What is the level of trust in your organization? How do you know?

If you cannot answer these two questions, it’s time to stop talking about trust and to start defining or describing it. Unless you and others can articulate what trust looks and feels like – i.e., you share a common “picture” of trust AND you personalize it – you can neither evaluate its presence or absence accurately nor develop and maintain trusting relationships effectively.

Here are some questions to help you begin to develop a common picture of trust in your workplace:

  • How do you know when you trust others? That is, what must they do and say for you to conclude that they are trustworthy?
  • Do others know what they must to do earn your trust?
  • How do others know they can trust you?
  • Do you know what you must do and say to earn others’ trust?

Developing a common picture of trust is a key first step in building trusting relationships in the workplace. However, while it is essential, it is not sufficient. You also must personalize this value by ensuring that every individual can articulate clearly what trust means to him or her, AND how it relates to the organization’s definition. Here are some additional steps that will get you started in moving forward:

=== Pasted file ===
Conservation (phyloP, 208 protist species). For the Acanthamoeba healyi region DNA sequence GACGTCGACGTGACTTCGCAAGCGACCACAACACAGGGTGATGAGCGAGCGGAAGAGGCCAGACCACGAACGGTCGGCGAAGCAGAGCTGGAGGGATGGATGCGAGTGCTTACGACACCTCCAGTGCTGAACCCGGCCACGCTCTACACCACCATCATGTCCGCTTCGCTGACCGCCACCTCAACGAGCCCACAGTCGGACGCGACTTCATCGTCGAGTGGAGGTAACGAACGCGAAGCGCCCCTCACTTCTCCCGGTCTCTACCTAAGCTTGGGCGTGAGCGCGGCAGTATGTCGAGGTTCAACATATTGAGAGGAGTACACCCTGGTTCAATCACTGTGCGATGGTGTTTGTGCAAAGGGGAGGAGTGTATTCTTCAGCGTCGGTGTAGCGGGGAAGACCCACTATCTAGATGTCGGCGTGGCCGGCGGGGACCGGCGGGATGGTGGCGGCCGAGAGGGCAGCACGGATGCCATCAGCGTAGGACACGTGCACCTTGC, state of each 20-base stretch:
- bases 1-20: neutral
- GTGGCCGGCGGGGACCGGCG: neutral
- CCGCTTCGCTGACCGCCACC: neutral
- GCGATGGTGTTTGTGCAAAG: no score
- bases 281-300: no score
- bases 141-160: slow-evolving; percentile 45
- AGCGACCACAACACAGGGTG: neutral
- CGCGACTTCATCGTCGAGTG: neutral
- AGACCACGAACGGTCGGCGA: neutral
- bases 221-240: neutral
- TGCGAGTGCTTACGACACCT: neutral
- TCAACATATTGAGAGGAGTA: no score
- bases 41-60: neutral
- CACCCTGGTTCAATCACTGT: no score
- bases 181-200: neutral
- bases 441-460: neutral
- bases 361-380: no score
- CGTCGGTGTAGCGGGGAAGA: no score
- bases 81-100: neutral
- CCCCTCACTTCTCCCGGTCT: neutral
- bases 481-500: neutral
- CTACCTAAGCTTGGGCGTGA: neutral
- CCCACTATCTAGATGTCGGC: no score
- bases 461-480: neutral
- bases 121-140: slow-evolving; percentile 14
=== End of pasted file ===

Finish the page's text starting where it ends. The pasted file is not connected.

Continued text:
• Define trust at the organizational level
  • Describe in behavioral terms what people must experience (i.e., see, hear) to agree that they are giving AND receiving trust
  • Practice engaging in these behaviors over time
  • Give and receive feedback about these behaviors specifically
  • Reward and support behaviors that demonstrate trust

Six months after engaging in these steps, ask yourself the two questions at the beginning of this article. The answers should be much different – as should your workplace environment.

Pat Lynch, Ph.D., is President of Business Alignment Strategies, Inc., a consulting firm that helps clients optimize business results by aligning people, programs, and processes with organizational goals. You may contact Pat or call (562) 985-0333.


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